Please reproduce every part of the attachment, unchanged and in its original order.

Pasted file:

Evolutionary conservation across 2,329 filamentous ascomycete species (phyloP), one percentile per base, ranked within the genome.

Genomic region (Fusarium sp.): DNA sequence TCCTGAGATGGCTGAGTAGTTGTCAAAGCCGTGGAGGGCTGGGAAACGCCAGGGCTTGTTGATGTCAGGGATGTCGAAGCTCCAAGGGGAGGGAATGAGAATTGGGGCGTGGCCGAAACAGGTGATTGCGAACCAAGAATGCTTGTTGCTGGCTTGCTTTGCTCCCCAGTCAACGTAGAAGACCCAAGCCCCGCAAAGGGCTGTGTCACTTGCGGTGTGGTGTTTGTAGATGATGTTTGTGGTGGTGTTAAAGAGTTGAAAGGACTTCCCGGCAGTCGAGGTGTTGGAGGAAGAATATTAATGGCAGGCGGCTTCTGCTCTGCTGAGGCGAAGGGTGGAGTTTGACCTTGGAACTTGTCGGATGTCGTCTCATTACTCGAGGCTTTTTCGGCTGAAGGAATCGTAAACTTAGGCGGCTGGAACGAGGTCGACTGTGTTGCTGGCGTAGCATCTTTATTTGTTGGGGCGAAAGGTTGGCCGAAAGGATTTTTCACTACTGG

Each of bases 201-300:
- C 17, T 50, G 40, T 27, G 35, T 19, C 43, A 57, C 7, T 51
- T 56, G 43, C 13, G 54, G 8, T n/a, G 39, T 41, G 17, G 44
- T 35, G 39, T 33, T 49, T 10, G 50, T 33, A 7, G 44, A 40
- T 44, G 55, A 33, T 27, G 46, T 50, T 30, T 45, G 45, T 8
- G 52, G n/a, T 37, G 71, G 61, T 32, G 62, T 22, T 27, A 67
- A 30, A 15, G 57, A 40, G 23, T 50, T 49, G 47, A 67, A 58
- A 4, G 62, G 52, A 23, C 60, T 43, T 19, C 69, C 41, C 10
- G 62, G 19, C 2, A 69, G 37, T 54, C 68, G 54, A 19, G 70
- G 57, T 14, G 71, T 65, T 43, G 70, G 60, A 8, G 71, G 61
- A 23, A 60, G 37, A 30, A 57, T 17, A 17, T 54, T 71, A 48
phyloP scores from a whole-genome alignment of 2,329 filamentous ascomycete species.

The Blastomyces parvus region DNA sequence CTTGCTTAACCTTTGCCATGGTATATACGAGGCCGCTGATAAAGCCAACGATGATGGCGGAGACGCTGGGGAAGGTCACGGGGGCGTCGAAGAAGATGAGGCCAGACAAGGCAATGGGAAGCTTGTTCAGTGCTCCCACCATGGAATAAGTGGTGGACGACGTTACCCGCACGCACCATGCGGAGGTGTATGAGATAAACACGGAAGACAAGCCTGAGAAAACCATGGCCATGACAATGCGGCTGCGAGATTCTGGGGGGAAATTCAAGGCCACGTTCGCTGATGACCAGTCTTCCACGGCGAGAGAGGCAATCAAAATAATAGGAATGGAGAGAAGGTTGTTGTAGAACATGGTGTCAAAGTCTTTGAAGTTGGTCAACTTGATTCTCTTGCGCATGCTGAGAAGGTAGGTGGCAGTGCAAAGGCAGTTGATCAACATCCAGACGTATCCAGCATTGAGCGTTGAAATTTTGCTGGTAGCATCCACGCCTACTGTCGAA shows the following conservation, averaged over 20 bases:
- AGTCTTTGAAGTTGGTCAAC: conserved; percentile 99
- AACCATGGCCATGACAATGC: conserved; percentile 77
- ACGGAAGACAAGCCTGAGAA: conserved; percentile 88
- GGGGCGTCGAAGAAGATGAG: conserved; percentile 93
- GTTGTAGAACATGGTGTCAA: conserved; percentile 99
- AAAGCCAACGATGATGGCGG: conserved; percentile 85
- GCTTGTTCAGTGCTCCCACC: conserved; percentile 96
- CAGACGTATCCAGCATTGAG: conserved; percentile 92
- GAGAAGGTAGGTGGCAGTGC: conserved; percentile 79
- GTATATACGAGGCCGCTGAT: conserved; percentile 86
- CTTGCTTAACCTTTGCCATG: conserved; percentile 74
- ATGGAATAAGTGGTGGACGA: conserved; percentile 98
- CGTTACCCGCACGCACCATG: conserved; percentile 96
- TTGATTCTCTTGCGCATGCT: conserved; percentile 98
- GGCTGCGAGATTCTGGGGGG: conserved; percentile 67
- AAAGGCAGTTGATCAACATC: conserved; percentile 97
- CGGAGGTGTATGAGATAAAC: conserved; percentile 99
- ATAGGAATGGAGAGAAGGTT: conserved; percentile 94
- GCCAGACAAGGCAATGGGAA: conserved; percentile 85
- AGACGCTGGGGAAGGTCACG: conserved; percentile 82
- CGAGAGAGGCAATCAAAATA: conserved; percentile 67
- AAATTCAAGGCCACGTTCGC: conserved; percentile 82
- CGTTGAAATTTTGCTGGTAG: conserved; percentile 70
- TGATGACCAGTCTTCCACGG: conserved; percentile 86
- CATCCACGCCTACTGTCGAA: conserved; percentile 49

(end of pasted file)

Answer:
Evolutionary conservation across 2,329 filamentous ascomycete species (phyloP), one percentile per base, ranked within the genome.

Genomic region (Fusarium sp.): DNA sequence TCCTGAGATGGCTGAGTAGTTGTCAAAGCCGTGGAGGGCTGGGAAACGCCAGGGCTTGTTGATGTCAGGGATGTCGAAGCTCCAAGGGGAGGGAATGAGAATTGGGGCGTGGCCGAAACAGGTGATTGCGAACCAAGAATGCTTGTTGCTGGCTTGCTTTGCTCCCCAGTCAACGTAGAAGACCCAAGCCCCGCAAAGGGCTGTGTCACTTGCGGTGTGGTGTTTGTAGATGATGTTTGTGGTGGTGTTAAAGAGTTGAAAGGACTTCCCGGCAGTCGAGGTGTTGGAGGAAGAATATTAATGGCAGGCGGCTTCTGCTCTGCTGAGGCGAAGGGTGGAGTTTGACCTTGGAACTTGTCGGATGTCGTCTCATTACTCGAGGCTTTTTCGGCTGAAGGAATCGTAAACTTAGGCGGCTGGAACGAGGTCGACTGTGTTGCTGGCGTAGCATCTTTATTTGTTGGGGCGAAAGGTTGGCCGAAAGGATTTTTCACTACTGG

Each of bases 201-300:
- C 17, T 50, G 40, T 27, G 35, T 19, C 43, A 57, C 7, T 51
- T 56, G 43, C 13, G 54, G 8, T n/a, G 39, T 41, G 17, G 44
- T 35, G 39, T 33, T 49, T 10, G 50, T 33, A 7, G 44, A 40
- T 44, G 55, A 33, T 27, G 46, T 50, T 30, T 45, G 45, T 8
- G 52, G n/a, T 37, G 71, G 61, T 32, G 62, T 22, T 27, A 67
- A 30, A 15, G 57, A 40, G 23, T 50, T 49, G 47, A 67, A 58
- A 4, G 62, G 52, A 23, C 60, T 43, T 19, C 69, C 41, C 10
- G 62, G 19, C 2, A 69, G 37, T 54, C 68, G 54, A 19, G 70
- G 57, T 14, G 71, T 65, T 43, G 70, G 60, A 8, G 71, G 61
- A 23, A 60, G 37, A 30, A 57, T 17, A 17, T 54, T 71, A 48
phyloP scores from a whole-genome alignment of 2,329 filamentous ascomycete species.

The Blastomyces parvus region DNA sequence CTTGCTTAACCTTTGCCATGGTATATACGAGGCCGCTGATAAAGCCAACGATGATGGCGGAGACGCTGGGGAAGGTCACGGGGGCGTCGAAGAAGATGAGGCCAGACAAGGCAATGGGAAGCTTGTTCAGTGCTCCCACCATGGAATAAGTGGTGGACGACGTTACCCGCACGCACCATGCGGAGGTGTATGAGATAAACACGGAAGACAAGCCTGAGAAAACCATGGCCATGACAATGCGGCTGCGAGATTCTGGGGGGAAATTCAAGGCCACGTTCGCTGATGACCAGTCTTCCACGGCGAGAGAGGCAATCAAAATAATAGGAATGGAGAGAAGGTTGTTGTAGAACATGGTGTCAAAGTCTTTGAAGTTGGTCAACTTGATTCTCTTGCGCATGCTGAGAAGGTAGGTGGCAGTGCAAAGGCAGTTGATCAACATCCAGACGTATCCAGCATTGAGCGTTGAAATTTTGCTGGTAGCATCCACGCCTACTGTCGAA shows the following conservation, averaged over 20 bases:
- AGTCTTTGAAGTTGGTCAAC: conserved; percentile 99
- AACCATGGCCATGACAATGC: conserved; percentile 77
- ACGGAAGACAAGCCTGAGAA: conserved; percentile 88
- GGGGCGTCGAAGAAGATGAG: conserved; percentile 93
- GTTGTAGAACATGGTGTCAA: conserved; percentile 99
- AAAGCCAACGATGATGGCGG: conserved; percentile 85
- GCTTGTTCAGTGCTCCCACC: conserved; percentile 96
- CAGACGTATCCAGCATTGAG: conserved; percentile 92
- GAGAAGGTAGGTGGCAGTGC: conserved; percentile 79
- GTATATACGAGGCCGCTGAT: conserved; percentile 86
- CTTGCTTAACCTTTGCCATG: conserved; percentile 74
- ATGGAATAAGTGGTGGACGA: conserved; percentile 98
- CGTTACCCGCACGCACCATG: conserved; percentile 96
- TTGATTCTCTTGCGCATGCT: conserved; percentile 98
- GGCTGCGAGATTCTGGGGGG: conserved; percentile 67
- AAAGGCAGTTGATCAACATC: conserved; percentile 97
- CGGAGGTGTATGAGATAAAC: conserved; percentile 99
- ATAGGAATGGAGAGAAGGTT: conserved; percentile 94
- GCCAGACAAGGCAATGGGAA: conserved; percentile 85
- AGACGCTGGGGAAGGTCACG: conserved; percentile 82
- CGAGAGAGGCAATCAAAATA: conserved; percentile 67
- AAATTCAAGGCCACGTTCGC: conserved; percentile 82
- CGTTGAAATTTTGCTGGTAG: conserved; percentile 70
- TGATGACCAGTCTTCCACGG: conserved; percentile 86
- CATCCACGCCTACTGTCGAA: conserved; percentile 49